The George and Dragon – A Green and Pleasant Land?
‘The George & Dragon’…this legend adorns the sign outside the pub, together with the traditional depiction of St. George slaying the winged beast of yore. For those not in the know, this image goes to the heart of being English; we have a St. George’s Day and indeed he is the Patron Saint of England.
Bearing in mind that George was a Greek, born in what is now Israel, this got me thinking about the idiosyncrasies of patriotism, and in particular how it applies to the multi faceted United Kingdom; a concept that binds the likes of England, Scotland, Wales and Northern Ireland together.
The Union Flag
The current ‘Union Jack’ (as it is more commonly known) dates from the Union of Great Britain and Ireland in 1801. The flag combines aspects of three national flags: the red cross of Saint George, the red saltire of Saint Patrick’s Flag, and the Flag of Scotland. There is no Welsh element to the flag, as Wales was part of the Kingdom of England when the flag was first created in 1606.
Armed with this information, I was keen to hear the views of Vern (otherwise known as George), the owner of this quintessentially British pub, on what it is to be ‘British’ in 2012…
To Theme or Not to Theme
The pub is tucked away in the heart of Sea World in Shekou and is found by following the little side street next to Romas restaurant, behind the Taizi hotel. On rounding the corner, you are met by an attractive patio area, complete with gas burners, allowing patrons to sit outside regardless of the dropping temperatures. The inside is warm and welcoming with plenty of woodwork adding to the ambiance.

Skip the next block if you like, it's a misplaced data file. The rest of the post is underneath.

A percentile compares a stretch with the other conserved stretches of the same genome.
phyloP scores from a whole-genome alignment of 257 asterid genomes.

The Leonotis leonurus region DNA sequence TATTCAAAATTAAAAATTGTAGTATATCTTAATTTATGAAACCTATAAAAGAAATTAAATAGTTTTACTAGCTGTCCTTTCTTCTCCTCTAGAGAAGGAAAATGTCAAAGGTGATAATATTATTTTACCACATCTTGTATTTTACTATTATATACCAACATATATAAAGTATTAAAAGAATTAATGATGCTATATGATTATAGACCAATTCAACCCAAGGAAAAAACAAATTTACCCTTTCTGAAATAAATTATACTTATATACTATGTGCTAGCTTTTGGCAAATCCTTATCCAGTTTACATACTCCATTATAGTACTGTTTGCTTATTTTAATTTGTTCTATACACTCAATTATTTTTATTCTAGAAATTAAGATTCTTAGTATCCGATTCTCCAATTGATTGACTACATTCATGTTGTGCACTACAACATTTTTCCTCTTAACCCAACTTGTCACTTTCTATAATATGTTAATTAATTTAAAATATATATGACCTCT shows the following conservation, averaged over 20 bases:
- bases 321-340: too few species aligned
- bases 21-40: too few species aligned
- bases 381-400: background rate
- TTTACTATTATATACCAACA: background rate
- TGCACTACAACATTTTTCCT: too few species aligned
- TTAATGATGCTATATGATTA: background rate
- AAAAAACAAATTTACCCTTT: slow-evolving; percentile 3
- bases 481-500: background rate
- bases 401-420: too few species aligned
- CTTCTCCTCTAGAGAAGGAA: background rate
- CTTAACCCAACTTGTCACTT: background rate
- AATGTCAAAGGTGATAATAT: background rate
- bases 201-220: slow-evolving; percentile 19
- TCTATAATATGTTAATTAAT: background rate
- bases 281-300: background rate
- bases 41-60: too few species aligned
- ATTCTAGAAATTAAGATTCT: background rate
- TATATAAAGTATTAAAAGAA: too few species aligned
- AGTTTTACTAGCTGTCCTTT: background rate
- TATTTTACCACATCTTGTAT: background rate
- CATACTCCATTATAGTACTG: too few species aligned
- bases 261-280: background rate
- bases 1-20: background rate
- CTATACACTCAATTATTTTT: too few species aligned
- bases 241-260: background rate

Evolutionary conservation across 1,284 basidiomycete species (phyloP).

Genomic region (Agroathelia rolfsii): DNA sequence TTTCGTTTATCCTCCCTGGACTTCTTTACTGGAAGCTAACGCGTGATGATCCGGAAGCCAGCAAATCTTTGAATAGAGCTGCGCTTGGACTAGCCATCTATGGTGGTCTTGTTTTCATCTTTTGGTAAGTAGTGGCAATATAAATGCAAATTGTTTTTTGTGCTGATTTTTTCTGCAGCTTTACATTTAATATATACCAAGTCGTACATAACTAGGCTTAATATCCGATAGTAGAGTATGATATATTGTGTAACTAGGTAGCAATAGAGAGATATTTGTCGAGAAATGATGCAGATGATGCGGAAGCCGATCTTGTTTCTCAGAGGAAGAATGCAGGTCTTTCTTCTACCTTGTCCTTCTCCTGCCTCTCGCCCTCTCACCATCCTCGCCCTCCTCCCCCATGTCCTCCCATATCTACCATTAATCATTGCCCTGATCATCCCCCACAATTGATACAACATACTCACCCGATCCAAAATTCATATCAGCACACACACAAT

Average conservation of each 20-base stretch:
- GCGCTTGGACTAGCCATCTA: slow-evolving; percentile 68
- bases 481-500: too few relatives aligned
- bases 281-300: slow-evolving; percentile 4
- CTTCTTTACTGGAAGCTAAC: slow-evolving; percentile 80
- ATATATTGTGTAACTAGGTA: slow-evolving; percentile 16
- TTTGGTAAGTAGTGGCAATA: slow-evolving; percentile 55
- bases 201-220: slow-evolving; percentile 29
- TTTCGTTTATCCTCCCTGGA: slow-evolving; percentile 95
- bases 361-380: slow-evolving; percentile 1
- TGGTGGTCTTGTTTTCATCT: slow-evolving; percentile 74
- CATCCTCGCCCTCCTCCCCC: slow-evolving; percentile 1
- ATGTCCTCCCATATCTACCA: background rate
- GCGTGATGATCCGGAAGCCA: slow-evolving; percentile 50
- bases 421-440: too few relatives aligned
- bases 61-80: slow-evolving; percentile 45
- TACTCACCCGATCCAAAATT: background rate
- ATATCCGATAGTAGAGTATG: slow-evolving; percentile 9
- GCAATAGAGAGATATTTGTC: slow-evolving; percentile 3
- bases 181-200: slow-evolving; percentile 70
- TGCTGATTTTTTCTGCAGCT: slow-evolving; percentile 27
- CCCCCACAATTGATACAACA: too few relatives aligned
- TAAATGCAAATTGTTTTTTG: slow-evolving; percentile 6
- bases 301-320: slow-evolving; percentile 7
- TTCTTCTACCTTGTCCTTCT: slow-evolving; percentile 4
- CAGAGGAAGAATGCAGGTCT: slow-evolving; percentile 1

Many non-Brits find it hard to tell the difference between ‘British’ pubs and their Irish cousins, so I put this question to Vern. ‘In Sea World, as in many other places, you can find all kind of themed bars and restaurants, from Spanish Tapas, Mexican, Thai and American sports bars, none of which necessarily means that they are run or owned by Mexican, Thai, Spanish or American people’ he states.
‘I think the essential difference with the George & Dragon is that we’ve gone for an authentic styled British pub, which reminds me of many of the places I used to frequent when I was younger’ he continues, after further reflection. On checking out the brass ware and various other pieces on display, I have to agree that the bar is indeed a genuine slice of ‘back home’ nostalgia.
The other element Vern focuses on is the excellent menu, offering such staples as Bangers and Mash, Fish & Chips and the ever popular Sunday Pot Roast, usually consumed on…er..Sunday. British food is not venerated as much as its French or Italian cousins, something of an oversight in my opinion. British food is classic cold weather food; it’s warm, welcoming, tasty and filling.
He also manages to be the only place in the area that keeps Marston’s Pedigree on tap, a real bonus for those who appreciate a decent pint of ale.
What Does It Mean to be ‘British’?
As we move back to patriotism, I ask Vern, a dyed in the wool Yorkshire man, whether he considers himself to be English or British? ‘Oh, British, especially as I’ve lived abroad for so long…these distinctions blur around the edges when you live in a truly international community.’
For those Brits missing home at the festive season, the G & D will be an absolute oasis. As you would expect, there’s a full Xmas Dinner on the 25th with all the trimmings, and a real party atmosphere.
It’s not all about tradition, though…Vern is quite prepared to embrace modern and alternative ideas. For example, anyone fancying something a little out of the ordinary should turn up at the bar this Sunday, where the team are figuring out how to cook a 2 metre crocodile in a 1 meter barbeque! ‘Tastes like chicken’ says Vern…I for one will be there to see if this urban myth is true…